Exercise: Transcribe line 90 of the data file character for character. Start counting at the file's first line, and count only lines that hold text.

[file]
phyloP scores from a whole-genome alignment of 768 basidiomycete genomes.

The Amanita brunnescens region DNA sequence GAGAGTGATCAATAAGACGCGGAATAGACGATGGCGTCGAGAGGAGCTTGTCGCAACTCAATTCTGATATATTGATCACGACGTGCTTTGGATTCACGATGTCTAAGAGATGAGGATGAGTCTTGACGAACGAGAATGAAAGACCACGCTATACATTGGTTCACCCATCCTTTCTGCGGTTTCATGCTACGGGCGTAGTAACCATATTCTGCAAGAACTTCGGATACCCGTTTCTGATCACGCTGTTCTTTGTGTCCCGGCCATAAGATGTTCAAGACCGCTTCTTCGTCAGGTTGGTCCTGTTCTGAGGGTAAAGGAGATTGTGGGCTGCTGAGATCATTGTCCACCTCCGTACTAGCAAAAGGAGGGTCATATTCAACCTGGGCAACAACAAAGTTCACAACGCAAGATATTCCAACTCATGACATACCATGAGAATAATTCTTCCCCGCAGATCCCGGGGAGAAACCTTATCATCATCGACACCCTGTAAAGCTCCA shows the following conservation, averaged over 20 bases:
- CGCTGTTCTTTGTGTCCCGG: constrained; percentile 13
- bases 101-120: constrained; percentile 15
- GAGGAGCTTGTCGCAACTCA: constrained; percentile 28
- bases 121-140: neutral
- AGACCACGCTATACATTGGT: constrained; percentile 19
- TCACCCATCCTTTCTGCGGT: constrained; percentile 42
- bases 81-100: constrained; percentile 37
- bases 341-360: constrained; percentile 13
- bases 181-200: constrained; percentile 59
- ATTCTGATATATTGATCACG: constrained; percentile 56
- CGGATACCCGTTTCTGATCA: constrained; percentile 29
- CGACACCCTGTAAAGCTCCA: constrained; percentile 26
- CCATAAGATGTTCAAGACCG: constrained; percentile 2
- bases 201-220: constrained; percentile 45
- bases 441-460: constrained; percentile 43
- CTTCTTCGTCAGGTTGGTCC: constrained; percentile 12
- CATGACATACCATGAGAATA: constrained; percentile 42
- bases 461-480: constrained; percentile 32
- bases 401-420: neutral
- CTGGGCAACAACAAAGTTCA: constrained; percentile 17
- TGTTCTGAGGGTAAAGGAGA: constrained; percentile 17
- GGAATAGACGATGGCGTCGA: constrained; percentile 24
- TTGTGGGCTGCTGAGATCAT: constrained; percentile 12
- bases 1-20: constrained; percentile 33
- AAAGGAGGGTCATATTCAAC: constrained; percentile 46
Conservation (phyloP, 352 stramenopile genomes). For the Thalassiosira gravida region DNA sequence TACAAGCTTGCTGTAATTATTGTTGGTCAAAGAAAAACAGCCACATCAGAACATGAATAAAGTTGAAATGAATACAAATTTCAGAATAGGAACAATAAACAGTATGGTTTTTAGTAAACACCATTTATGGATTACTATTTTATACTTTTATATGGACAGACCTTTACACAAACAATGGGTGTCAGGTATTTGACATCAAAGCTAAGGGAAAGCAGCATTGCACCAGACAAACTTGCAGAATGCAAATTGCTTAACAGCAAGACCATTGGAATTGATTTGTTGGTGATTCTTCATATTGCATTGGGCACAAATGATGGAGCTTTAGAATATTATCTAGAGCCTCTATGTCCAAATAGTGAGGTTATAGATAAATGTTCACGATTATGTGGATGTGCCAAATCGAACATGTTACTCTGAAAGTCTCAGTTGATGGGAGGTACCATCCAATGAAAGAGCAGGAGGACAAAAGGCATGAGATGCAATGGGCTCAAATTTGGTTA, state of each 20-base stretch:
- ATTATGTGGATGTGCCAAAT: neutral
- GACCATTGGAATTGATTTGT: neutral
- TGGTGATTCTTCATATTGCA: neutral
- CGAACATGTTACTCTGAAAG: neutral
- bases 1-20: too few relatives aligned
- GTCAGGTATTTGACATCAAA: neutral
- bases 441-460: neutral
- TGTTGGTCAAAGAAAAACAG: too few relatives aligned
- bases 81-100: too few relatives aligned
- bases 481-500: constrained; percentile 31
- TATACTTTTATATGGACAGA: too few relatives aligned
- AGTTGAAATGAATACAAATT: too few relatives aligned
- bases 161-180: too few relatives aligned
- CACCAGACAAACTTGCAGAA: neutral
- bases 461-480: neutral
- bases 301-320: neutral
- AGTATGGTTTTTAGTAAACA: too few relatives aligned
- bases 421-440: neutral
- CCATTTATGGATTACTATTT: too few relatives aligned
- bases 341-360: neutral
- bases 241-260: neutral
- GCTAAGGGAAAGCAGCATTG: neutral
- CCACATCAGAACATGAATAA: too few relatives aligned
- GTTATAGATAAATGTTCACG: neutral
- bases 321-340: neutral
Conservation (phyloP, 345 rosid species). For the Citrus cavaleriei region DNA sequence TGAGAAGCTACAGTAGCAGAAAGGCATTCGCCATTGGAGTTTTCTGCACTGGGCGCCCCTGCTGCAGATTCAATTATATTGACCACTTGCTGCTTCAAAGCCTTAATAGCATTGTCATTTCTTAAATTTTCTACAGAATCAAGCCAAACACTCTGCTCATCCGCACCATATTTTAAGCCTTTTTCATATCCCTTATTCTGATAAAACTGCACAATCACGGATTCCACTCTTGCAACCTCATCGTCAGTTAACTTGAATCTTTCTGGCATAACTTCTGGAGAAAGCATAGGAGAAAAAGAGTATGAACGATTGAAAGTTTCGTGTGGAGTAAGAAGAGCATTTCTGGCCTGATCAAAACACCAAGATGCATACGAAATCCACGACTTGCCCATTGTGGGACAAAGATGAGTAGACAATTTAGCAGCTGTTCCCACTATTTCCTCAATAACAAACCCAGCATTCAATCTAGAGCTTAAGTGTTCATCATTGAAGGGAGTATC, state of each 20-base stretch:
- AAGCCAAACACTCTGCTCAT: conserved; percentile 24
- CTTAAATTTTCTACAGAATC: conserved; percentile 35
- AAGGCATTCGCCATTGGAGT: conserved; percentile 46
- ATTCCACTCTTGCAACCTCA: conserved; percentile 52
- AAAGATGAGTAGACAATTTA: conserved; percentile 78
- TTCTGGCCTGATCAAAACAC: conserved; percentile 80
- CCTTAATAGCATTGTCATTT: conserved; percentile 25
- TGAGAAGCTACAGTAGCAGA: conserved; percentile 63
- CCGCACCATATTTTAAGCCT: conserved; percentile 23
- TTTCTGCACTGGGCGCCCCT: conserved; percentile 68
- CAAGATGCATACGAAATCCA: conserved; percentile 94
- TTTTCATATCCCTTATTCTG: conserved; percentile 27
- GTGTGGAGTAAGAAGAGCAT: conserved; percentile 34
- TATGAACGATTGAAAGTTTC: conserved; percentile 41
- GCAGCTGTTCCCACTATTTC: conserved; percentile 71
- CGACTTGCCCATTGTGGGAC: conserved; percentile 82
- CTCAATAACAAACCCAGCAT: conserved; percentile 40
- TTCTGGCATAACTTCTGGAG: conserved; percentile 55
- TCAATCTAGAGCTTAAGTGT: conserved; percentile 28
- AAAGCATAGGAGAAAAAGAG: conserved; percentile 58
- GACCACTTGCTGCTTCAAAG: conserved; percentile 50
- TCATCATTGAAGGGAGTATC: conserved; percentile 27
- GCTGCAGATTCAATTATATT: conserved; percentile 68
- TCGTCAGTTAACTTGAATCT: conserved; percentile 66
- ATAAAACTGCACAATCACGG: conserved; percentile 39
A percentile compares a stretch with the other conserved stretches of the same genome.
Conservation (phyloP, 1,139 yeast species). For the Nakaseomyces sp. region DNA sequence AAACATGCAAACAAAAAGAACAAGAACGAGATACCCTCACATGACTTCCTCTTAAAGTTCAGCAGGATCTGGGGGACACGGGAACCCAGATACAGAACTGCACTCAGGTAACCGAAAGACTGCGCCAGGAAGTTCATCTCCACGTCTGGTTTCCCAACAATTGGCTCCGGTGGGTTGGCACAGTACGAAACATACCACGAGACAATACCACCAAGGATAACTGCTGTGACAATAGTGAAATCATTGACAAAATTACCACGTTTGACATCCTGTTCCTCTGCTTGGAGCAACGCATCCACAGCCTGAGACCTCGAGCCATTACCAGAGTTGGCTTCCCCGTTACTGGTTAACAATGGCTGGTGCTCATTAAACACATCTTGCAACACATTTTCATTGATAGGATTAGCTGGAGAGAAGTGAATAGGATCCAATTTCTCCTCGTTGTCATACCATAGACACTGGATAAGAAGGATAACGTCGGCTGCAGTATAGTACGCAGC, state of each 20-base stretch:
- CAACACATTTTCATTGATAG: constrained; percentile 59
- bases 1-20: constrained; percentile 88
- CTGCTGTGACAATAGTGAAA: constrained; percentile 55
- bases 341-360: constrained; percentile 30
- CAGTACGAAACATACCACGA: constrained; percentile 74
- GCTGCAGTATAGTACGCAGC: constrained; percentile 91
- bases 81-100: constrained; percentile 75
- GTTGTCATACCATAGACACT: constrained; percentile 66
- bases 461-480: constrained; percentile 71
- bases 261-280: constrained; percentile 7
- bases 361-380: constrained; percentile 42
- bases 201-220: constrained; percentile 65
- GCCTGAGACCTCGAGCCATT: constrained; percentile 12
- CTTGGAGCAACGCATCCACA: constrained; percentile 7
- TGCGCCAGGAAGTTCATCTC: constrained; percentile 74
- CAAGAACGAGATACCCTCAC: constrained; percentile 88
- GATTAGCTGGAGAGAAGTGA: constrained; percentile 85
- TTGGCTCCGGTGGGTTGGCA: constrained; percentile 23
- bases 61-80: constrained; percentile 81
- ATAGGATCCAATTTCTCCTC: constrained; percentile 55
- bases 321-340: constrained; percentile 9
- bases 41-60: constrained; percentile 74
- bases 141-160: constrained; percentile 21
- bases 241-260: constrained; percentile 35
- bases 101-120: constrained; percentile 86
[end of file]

- bases 461-480: constrained; percentile 71